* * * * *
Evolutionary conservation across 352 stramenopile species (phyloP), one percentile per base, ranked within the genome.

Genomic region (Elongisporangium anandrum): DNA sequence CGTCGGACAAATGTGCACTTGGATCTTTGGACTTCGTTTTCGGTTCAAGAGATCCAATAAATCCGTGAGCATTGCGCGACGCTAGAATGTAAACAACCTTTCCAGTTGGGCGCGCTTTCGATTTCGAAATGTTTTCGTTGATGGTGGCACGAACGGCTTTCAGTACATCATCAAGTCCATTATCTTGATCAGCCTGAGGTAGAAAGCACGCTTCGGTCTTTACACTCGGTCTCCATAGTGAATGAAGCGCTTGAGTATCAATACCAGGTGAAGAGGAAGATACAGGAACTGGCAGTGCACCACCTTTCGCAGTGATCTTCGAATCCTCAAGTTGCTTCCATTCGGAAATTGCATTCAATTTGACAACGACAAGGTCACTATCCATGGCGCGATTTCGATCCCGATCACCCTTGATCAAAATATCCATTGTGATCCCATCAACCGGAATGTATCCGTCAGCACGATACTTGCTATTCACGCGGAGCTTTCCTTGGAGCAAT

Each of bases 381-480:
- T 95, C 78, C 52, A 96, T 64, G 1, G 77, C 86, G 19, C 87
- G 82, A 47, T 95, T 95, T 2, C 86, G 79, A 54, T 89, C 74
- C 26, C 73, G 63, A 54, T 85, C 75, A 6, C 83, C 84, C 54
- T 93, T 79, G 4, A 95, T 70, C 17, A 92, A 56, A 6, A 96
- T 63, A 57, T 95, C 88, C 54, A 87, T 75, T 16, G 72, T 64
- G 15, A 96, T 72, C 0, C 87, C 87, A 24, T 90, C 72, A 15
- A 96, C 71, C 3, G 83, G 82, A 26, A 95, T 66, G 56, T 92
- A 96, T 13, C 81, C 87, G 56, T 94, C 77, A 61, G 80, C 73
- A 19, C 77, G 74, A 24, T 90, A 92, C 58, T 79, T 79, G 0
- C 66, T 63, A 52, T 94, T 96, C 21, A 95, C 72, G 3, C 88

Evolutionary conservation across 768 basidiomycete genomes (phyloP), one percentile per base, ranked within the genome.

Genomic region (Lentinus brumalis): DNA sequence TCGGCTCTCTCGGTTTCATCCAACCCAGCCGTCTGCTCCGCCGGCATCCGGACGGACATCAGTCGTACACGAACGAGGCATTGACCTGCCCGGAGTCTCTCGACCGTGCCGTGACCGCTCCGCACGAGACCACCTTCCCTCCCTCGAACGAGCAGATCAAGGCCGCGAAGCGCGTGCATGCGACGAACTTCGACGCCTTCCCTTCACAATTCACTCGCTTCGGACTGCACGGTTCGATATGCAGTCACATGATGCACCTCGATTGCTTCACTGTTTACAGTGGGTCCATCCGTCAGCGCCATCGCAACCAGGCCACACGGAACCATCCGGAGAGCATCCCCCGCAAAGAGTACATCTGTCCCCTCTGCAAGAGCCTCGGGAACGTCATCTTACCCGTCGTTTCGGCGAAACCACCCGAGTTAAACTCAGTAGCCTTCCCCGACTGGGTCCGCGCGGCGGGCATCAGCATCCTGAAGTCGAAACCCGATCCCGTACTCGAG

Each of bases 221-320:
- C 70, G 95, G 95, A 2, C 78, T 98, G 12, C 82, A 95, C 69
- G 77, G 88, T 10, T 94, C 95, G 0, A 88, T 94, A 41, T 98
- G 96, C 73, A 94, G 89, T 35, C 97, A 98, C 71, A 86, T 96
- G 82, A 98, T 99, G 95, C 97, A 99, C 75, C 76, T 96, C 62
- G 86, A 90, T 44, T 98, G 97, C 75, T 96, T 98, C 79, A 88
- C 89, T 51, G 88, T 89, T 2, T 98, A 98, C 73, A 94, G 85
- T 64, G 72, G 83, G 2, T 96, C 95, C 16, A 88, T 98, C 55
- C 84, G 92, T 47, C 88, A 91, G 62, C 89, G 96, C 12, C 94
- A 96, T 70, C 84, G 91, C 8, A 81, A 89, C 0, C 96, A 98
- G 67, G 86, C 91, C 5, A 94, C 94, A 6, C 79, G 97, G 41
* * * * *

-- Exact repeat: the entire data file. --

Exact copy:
Evolutionary conservation across 352 stramenopile species (phyloP), one percentile per base, ranked within the genome.

Genomic region (Elongisporangium anandrum): DNA sequence CGTCGGACAAATGTGCACTTGGATCTTTGGACTTCGTTTTCGGTTCAAGAGATCCAATAAATCCGTGAGCATTGCGCGACGCTAGAATGTAAACAACCTTTCCAGTTGGGCGCGCTTTCGATTTCGAAATGTTTTCGTTGATGGTGGCACGAACGGCTTTCAGTACATCATCAAGTCCATTATCTTGATCAGCCTGAGGTAGAAAGCACGCTTCGGTCTTTACACTCGGTCTCCATAGTGAATGAAGCGCTTGAGTATCAATACCAGGTGAAGAGGAAGATACAGGAACTGGCAGTGCACCACCTTTCGCAGTGATCTTCGAATCCTCAAGTTGCTTCCATTCGGAAATTGCATTCAATTTGACAACGACAAGGTCACTATCCATGGCGCGATTTCGATCCCGATCACCCTTGATCAAAATATCCATTGTGATCCCATCAACCGGAATGTATCCGTCAGCACGATACTTGCTATTCACGCGGAGCTTTCCTTGGAGCAAT

Each of bases 381-480:
- T 95, C 78, C 52, A 96, T 64, G 1, G 77, C 86, G 19, C 87
- G 82, A 47, T 95, T 95, T 2, C 86, G 79, A 54, T 89, C 74
- C 26, C 73, G 63, A 54, T 85, C 75, A 6, C 83, C 84, C 54
- T 93, T 79, G 4, A 95, T 70, C 17, A 92, A 56, A 6, A 96
- T 63, A 57, T 95, C 88, C 54, A 87, T 75, T 16, G 72, T 64
- G 15, A 96, T 72, C 0, C 87, C 87, A 24, T 90, C 72, A 15
- A 96, C 71, C 3, G 83, G 82, A 26, A 95, T 66, G 56, T 92
- A 96, T 13, C 81, C 87, G 56, T 94, C 77, A 61, G 80, C 73
- A 19, C 77, G 74, A 24, T 90, A 92, C 58, T 79, T 79, G 0
- C 66, T 63, A 52, T 94, T 96, C 21, A 95, C 72, G 3, C 88

Evolutionary conservation across 768 basidiomycete genomes (phyloP), one percentile per base, ranked within the genome.

Genomic region (Lentinus brumalis): DNA sequence TCGGCTCTCTCGGTTTCATCCAACCCAGCCGTCTGCTCCGCCGGCATCCGGACGGACATCAGTCGTACACGAACGAGGCATTGACCTGCCCGGAGTCTCTCGACCGTGCCGTGACCGCTCCGCACGAGACCACCTTCCCTCCCTCGAACGAGCAGATCAAGGCCGCGAAGCGCGTGCATGCGACGAACTTCGACGCCTTCCCTTCACAATTCACTCGCTTCGGACTGCACGGTTCGATATGCAGTCACATGATGCACCTCGATTGCTTCACTGTTTACAGTGGGTCCATCCGTCAGCGCCATCGCAACCAGGCCACACGGAACCATCCGGAGAGCATCCCCCGCAAAGAGTACATCTGTCCCCTCTGCAAGAGCCTCGGGAACGTCATCTTACCCGTCGTTTCGGCGAAACCACCCGAGTTAAACTCAGTAGCCTTCCCCGACTGGGTCCGCGCGGCGGGCATCAGCATCCTGAAGTCGAAACCCGATCCCGTACTCGAG

Each of bases 221-320:
- C 70, G 95, G 95, A 2, C 78, T 98, G 12, C 82, A 95, C 69
- G 77, G 88, T 10, T 94, C 95, G 0, A 88, T 94, A 41, T 98
- G 96, C 73, A 94, G 89, T 35, C 97, A 98, C 71, A 86, T 96
- G 82, A 98, T 99, G 95, C 97, A 99, C 75, C 76, T 96, C 62
- G 86, A 90, T 44, T 98, G 97, C 75, T 96, T 98, C 79, A 88
- C 89, T 51, G 88, T 89, T 2, T 98, A 98, C 73, A 94, G 85
- T 64, G 72, G 83, G 2, T 96, C 95, C 16, A 88, T 98, C 55
- C 84, G 92, T 47, C 88, A 91, G 62, C 89, G 96, C 12, C 94
- A 96, T 70, C 84, G 91, C 8, A 81, A 89, C 0, C 96, A 98
- G 67, G 86, C 91, C 5, A 94, C 94, A 6, C 79, G 97, G 41